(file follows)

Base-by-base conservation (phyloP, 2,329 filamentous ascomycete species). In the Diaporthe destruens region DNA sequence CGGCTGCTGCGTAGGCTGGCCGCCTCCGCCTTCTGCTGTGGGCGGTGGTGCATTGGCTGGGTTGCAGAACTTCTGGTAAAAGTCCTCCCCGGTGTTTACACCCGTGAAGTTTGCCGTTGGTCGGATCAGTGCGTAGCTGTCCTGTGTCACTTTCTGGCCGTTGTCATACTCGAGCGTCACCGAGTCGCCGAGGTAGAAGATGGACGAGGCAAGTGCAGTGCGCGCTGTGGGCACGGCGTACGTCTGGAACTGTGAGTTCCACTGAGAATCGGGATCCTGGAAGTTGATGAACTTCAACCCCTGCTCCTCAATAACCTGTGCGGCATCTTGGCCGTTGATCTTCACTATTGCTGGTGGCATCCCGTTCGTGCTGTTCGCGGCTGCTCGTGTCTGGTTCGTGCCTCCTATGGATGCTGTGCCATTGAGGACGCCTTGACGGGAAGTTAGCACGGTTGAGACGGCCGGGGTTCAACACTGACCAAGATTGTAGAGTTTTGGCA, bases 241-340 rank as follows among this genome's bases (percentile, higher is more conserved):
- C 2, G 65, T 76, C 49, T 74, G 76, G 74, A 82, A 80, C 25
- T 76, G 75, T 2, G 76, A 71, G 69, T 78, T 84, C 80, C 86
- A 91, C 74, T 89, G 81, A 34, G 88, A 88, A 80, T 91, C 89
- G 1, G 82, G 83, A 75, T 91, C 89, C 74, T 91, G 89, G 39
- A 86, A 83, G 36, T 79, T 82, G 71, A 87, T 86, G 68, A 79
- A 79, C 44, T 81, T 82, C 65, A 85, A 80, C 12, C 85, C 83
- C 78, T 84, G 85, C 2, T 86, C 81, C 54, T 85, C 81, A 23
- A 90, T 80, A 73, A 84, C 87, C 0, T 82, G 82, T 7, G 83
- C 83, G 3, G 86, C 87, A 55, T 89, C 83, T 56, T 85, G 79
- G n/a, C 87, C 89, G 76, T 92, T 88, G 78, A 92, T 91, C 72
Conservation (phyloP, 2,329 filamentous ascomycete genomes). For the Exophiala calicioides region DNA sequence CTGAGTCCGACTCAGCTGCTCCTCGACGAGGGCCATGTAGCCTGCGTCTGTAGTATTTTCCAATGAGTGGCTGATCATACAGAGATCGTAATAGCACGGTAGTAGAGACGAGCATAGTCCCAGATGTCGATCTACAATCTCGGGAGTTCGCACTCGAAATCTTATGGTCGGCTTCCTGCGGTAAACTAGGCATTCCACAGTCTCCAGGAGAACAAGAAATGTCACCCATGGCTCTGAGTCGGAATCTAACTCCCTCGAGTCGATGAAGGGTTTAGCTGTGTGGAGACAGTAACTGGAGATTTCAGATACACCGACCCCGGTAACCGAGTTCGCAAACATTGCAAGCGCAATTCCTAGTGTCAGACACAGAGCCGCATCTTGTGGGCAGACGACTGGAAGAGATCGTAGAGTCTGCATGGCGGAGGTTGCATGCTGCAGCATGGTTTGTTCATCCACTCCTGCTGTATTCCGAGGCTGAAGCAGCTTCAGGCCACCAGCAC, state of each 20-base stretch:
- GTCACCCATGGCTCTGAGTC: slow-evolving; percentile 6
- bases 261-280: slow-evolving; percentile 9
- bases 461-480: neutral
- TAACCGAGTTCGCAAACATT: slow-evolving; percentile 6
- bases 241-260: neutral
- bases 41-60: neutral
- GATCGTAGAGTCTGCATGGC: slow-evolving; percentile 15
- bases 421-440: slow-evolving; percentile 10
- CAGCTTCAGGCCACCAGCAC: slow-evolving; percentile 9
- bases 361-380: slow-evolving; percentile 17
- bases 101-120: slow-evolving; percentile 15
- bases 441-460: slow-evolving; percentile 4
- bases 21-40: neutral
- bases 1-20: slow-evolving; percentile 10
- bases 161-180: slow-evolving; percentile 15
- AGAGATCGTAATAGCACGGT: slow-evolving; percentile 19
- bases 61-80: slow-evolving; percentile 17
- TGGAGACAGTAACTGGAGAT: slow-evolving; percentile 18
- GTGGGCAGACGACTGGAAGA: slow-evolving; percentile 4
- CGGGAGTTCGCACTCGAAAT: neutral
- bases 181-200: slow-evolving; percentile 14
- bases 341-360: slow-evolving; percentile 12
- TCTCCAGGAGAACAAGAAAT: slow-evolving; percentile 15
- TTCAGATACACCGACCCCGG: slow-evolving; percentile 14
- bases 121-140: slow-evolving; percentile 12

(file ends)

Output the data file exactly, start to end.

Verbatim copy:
Base-by-base conservation (phyloP, 2,329 filamentous ascomycete species). In the Diaporthe destruens region DNA sequence CGGCTGCTGCGTAGGCTGGCCGCCTCCGCCTTCTGCTGTGGGCGGTGGTGCATTGGCTGGGTTGCAGAACTTCTGGTAAAAGTCCTCCCCGGTGTTTACACCCGTGAAGTTTGCCGTTGGTCGGATCAGTGCGTAGCTGTCCTGTGTCACTTTCTGGCCGTTGTCATACTCGAGCGTCACCGAGTCGCCGAGGTAGAAGATGGACGAGGCAAGTGCAGTGCGCGCTGTGGGCACGGCGTACGTCTGGAACTGTGAGTTCCACTGAGAATCGGGATCCTGGAAGTTGATGAACTTCAACCCCTGCTCCTCAATAACCTGTGCGGCATCTTGGCCGTTGATCTTCACTATTGCTGGTGGCATCCCGTTCGTGCTGTTCGCGGCTGCTCGTGTCTGGTTCGTGCCTCCTATGGATGCTGTGCCATTGAGGACGCCTTGACGGGAAGTTAGCACGGTTGAGACGGCCGGGGTTCAACACTGACCAAGATTGTAGAGTTTTGGCA, bases 241-340 rank as follows among this genome's bases (percentile, higher is more conserved):
- C 2, G 65, T 76, C 49, T 74, G 76, G 74, A 82, A 80, C 25
- T 76, G 75, T 2, G 76, A 71, G 69, T 78, T 84, C 80, C 86
- A 91, C 74, T 89, G 81, A 34, G 88, A 88, A 80, T 91, C 89
- G 1, G 82, G 83, A 75, T 91, C 89, C 74, T 91, G 89, G 39
- A 86, A 83, G 36, T 79, T 82, G 71, A 87, T 86, G 68, A 79
- A 79, C 44, T 81, T 82, C 65, A 85, A 80, C 12, C 85, C 83
- C 78, T 84, G 85, C 2, T 86, C 81, C 54, T 85, C 81, A 23
- A 90, T 80, A 73, A 84, C 87, C 0, T 82, G 82, T 7, G 83
- C 83, G 3, G 86, C 87, A 55, T 89, C 83, T 56, T 85, G 79
- G n/a, C 87, C 89, G 76, T 92, T 88, G 78, A 92, T 91, C 72
Conservation (phyloP, 2,329 filamentous ascomycete genomes). For the Exophiala calicioides region DNA sequence CTGAGTCCGACTCAGCTGCTCCTCGACGAGGGCCATGTAGCCTGCGTCTGTAGTATTTTCCAATGAGTGGCTGATCATACAGAGATCGTAATAGCACGGTAGTAGAGACGAGCATAGTCCCAGATGTCGATCTACAATCTCGGGAGTTCGCACTCGAAATCTTATGGTCGGCTTCCTGCGGTAAACTAGGCATTCCACAGTCTCCAGGAGAACAAGAAATGTCACCCATGGCTCTGAGTCGGAATCTAACTCCCTCGAGTCGATGAAGGGTTTAGCTGTGTGGAGACAGTAACTGGAGATTTCAGATACACCGACCCCGGTAACCGAGTTCGCAAACATTGCAAGCGCAATTCCTAGTGTCAGACACAGAGCCGCATCTTGTGGGCAGACGACTGGAAGAGATCGTAGAGTCTGCATGGCGGAGGTTGCATGCTGCAGCATGGTTTGTTCATCCACTCCTGCTGTATTCCGAGGCTGAAGCAGCTTCAGGCCACCAGCAC, state of each 20-base stretch:
- GTCACCCATGGCTCTGAGTC: slow-evolving; percentile 6
- bases 261-280: slow-evolving; percentile 9
- bases 461-480: neutral
- TAACCGAGTTCGCAAACATT: slow-evolving; percentile 6
- bases 241-260: neutral
- bases 41-60: neutral
- GATCGTAGAGTCTGCATGGC: slow-evolving; percentile 15
- bases 421-440: slow-evolving; percentile 10
- CAGCTTCAGGCCACCAGCAC: slow-evolving; percentile 9
- bases 361-380: slow-evolving; percentile 17
- bases 101-120: slow-evolving; percentile 15
- bases 441-460: slow-evolving; percentile 4
- bases 21-40: neutral
- bases 1-20: slow-evolving; percentile 10
- bases 161-180: slow-evolving; percentile 15
- AGAGATCGTAATAGCACGGT: slow-evolving; percentile 19
- bases 61-80: slow-evolving; percentile 17
- TGGAGACAGTAACTGGAGAT: slow-evolving; percentile 18
- GTGGGCAGACGACTGGAAGA: slow-evolving; percentile 4
- CGGGAGTTCGCACTCGAAAT: neutral
- bases 181-200: slow-evolving; percentile 14
- bases 341-360: slow-evolving; percentile 12
- TCTCCAGGAGAACAAGAAAT: slow-evolving; percentile 15
- TTCAGATACACCGACCCCGG: slow-evolving; percentile 14
- bases 121-140: slow-evolving; percentile 12